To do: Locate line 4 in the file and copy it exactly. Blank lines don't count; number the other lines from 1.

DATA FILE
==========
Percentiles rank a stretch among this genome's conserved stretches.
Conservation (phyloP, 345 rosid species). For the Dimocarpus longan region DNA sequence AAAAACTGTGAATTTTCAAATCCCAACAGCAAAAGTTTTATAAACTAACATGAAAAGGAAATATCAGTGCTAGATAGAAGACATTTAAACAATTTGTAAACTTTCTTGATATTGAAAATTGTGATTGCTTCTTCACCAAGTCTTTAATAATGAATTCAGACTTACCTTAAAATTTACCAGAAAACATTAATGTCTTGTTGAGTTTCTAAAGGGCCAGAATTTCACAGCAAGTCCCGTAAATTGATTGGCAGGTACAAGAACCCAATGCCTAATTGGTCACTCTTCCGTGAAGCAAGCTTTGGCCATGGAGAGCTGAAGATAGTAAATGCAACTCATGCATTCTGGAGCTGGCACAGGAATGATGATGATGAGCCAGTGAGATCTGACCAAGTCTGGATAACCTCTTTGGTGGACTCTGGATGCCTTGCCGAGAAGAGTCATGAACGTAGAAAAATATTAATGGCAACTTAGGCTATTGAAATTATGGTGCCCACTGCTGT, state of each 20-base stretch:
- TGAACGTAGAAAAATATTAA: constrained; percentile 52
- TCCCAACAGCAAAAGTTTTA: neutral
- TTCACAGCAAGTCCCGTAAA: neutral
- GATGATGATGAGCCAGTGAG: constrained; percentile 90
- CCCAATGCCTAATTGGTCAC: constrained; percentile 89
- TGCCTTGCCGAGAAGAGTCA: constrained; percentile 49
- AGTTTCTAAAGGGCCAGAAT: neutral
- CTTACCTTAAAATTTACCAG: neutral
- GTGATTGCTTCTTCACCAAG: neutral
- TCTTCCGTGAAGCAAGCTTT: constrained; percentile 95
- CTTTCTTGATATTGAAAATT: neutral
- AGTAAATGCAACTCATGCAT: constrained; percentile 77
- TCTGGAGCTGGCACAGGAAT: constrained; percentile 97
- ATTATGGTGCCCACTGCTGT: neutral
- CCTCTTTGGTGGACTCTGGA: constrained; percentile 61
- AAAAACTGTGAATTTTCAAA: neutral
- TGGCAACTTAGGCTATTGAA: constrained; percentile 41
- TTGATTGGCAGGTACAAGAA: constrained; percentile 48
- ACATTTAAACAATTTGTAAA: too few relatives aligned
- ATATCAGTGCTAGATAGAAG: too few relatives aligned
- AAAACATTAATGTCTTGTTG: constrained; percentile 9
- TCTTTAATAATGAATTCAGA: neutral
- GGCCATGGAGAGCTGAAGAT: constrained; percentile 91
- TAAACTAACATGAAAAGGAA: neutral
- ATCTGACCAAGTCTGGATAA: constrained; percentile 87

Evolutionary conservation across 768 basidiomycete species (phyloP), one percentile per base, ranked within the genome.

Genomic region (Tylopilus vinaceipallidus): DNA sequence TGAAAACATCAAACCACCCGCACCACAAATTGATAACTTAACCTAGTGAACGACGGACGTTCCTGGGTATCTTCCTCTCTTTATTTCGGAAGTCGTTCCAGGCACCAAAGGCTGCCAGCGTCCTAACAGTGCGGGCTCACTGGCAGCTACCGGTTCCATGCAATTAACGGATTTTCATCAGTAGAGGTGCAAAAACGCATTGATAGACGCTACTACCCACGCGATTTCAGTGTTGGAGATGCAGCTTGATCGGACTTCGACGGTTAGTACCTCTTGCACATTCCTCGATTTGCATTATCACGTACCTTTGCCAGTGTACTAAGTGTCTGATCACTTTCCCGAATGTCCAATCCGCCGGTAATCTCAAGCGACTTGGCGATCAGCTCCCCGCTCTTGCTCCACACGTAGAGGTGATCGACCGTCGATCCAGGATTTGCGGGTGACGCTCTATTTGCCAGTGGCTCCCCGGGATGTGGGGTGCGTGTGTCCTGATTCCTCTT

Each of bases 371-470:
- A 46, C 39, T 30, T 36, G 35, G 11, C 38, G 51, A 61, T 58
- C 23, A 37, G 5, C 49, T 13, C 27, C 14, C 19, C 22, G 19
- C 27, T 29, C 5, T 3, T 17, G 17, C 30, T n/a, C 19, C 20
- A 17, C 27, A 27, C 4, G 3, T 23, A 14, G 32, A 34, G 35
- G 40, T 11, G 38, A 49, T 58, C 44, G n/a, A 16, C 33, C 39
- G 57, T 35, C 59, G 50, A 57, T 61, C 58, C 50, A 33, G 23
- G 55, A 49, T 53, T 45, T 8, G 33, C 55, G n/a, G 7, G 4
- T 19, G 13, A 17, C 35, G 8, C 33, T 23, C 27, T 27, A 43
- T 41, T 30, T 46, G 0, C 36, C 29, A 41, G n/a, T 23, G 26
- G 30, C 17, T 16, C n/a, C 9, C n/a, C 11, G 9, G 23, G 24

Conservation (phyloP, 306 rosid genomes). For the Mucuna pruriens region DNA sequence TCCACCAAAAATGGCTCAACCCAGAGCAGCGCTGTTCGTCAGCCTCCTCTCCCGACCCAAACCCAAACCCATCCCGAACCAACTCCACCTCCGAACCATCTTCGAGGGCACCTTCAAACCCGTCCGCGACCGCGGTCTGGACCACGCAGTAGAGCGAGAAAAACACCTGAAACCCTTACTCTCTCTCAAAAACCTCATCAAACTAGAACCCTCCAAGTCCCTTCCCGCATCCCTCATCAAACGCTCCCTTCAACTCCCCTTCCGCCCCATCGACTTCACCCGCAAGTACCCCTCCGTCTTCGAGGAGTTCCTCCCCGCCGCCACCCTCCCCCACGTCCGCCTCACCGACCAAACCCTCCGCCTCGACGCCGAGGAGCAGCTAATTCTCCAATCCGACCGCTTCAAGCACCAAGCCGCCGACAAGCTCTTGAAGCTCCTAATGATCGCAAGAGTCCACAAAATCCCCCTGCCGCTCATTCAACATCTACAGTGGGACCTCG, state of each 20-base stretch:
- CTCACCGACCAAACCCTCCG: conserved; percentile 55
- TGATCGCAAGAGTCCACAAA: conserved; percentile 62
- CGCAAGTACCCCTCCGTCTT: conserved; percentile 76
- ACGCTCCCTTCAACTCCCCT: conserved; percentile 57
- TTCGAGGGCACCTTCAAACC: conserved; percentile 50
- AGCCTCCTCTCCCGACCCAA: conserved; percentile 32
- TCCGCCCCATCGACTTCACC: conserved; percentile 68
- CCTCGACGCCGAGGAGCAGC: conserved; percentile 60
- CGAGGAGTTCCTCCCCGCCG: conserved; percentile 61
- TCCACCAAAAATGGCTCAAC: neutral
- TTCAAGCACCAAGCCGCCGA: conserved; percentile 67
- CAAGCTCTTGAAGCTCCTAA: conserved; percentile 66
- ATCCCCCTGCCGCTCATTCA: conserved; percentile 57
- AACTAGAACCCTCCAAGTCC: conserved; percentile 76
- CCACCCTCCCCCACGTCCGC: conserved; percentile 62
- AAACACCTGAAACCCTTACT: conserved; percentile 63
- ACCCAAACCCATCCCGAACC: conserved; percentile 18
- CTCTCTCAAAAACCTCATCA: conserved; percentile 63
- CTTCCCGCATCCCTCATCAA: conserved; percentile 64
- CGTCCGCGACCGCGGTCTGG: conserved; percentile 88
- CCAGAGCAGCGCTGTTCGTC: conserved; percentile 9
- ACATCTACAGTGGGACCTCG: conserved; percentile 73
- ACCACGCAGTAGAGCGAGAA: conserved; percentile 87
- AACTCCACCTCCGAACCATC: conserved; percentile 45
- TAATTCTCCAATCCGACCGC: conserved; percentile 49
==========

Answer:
- TCCCAACAGCAAAAGTTTTA: neutral